Cadillac finds its swagger at L.A.
Brand new XTS signals a return of the classic Caddy luxury sedan
2013 Cadillac XTS
Cadillac has spent the past few years re-establishing its high-end American bona fides by emphasizing the performance of its CTS and CTS-V. Both have been a hit for General Motors' upper-echelon marque, and their exploits on Germany's famed Nurburgring racetrack have been great fodder for more than a few TV commercials. Sadly, the classic luxury brand lacked one of the staples: a truly posh full-size 4-door. Not anymore, as the all-new XTS makes its world debut here at the 2011 Los Angeles Auto Show.
Is it the world-beating luxury cruiser that will restore Caddy cool to an era devoid of it? Possibly.
2013 Cadillac XTS
What is it? The replacement for the departed STS sedan.
What's hot? Just about everything you can see, touch or speak to in the XTS is impeccable. Yes, we said "speak to." Cadillac's all-new Cue infotainment system is a quantum leap in auto/phone/audio technology designed to be as simple or complex as a user desires it to be. The leather interior is gorgeous, and the exterior styling mixes elegance and aggression in just the right balance.
What's not? Cadillac purists will turn up their noses at the XTS's V6 engine; it's not a V8, after all. Meanwhile, economy-minded types will turn their nose up when they learn that the direct-injected, designed-for-efficiency V6 is returning somewhere along the lines of 18 mpg city/28 mpg highway, by GM's estimate.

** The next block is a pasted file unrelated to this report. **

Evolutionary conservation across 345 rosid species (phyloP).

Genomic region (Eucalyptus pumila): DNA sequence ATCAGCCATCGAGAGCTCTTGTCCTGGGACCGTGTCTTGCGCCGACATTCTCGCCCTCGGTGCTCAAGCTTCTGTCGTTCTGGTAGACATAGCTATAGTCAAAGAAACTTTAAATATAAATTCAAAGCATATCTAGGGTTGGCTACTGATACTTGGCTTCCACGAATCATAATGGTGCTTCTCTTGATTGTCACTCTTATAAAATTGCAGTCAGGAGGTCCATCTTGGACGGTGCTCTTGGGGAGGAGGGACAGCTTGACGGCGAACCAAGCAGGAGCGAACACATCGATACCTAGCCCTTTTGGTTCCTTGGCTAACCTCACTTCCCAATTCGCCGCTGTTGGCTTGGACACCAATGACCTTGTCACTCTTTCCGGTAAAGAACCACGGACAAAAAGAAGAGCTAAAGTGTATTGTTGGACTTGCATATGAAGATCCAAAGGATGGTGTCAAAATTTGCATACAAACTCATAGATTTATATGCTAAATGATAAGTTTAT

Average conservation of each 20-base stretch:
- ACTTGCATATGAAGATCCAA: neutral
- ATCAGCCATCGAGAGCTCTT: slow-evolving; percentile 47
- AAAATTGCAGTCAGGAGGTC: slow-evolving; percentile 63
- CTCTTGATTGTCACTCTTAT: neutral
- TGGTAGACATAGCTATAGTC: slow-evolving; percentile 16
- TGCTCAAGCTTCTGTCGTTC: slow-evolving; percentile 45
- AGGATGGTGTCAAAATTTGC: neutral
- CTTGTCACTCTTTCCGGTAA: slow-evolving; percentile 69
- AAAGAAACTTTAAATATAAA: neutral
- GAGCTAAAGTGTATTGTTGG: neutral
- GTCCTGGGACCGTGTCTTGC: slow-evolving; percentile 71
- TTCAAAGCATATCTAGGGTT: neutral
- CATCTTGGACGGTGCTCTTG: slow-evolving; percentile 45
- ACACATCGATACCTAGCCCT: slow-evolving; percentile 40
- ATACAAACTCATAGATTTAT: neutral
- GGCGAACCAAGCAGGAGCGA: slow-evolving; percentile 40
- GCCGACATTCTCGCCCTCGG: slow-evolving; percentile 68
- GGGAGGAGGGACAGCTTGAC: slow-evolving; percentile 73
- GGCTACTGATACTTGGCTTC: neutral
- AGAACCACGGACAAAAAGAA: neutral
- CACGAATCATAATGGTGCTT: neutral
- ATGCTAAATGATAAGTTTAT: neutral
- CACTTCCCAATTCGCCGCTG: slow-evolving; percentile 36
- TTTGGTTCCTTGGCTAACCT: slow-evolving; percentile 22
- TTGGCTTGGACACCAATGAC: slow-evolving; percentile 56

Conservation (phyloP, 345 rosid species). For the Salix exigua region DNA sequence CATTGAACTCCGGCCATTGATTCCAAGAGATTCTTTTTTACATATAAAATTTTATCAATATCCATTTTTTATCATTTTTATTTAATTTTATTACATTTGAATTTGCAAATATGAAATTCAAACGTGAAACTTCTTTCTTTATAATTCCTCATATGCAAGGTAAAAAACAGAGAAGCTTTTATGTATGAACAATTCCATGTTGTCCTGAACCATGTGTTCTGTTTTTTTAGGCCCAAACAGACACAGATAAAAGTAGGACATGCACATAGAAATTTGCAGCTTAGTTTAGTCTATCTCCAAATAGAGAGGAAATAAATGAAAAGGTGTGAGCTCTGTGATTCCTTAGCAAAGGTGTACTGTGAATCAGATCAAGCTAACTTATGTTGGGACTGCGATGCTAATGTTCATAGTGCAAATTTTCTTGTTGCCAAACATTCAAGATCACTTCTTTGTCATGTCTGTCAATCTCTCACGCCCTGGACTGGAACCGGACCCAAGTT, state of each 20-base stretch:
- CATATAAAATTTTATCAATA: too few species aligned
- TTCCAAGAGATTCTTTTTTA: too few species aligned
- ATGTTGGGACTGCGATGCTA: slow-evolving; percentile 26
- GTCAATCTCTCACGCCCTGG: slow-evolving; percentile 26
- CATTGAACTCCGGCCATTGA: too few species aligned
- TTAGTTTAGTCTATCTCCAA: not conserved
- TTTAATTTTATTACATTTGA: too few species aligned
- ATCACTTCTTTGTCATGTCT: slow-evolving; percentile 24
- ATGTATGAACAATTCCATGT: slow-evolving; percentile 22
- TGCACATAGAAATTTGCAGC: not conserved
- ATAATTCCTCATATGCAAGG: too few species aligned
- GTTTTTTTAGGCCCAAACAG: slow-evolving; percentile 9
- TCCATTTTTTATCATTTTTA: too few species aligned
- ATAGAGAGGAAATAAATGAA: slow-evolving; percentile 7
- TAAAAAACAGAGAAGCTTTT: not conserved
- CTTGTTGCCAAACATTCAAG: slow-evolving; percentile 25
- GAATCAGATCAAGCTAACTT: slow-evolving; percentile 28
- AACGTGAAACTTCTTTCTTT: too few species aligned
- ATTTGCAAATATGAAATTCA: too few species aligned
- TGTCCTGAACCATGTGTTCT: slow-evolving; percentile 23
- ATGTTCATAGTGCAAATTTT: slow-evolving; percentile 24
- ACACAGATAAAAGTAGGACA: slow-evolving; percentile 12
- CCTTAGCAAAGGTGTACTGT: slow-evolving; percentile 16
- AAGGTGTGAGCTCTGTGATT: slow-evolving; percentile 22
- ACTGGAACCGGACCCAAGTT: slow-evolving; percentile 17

How much and when? Base price is estimated to be around $36,000; first deliveries will arrive in late spring 2012.
MSN Autos' verdict: It's cool, that's for sure. Beyond the bigness of it, the 2013 Cadillac XTS is a handsome piece of automotive design with a great interior only made better by the Cue system. As an alternative to the BMW 5 Series, it's intriguing, but we're not convinced that the style and poshness of the XTS will be able to lure performance-sedan drivers from foreign shores.
James Tate cut his teeth in the business as a race team crew member before moving to the editorial side as Senior Editor of Sport Compact Car, and his work has appeared in Popular Mechanics, Automobile, Motor Trendand European Car. When not writing, Tate is usually fantasizing about a vintage Porsche 911.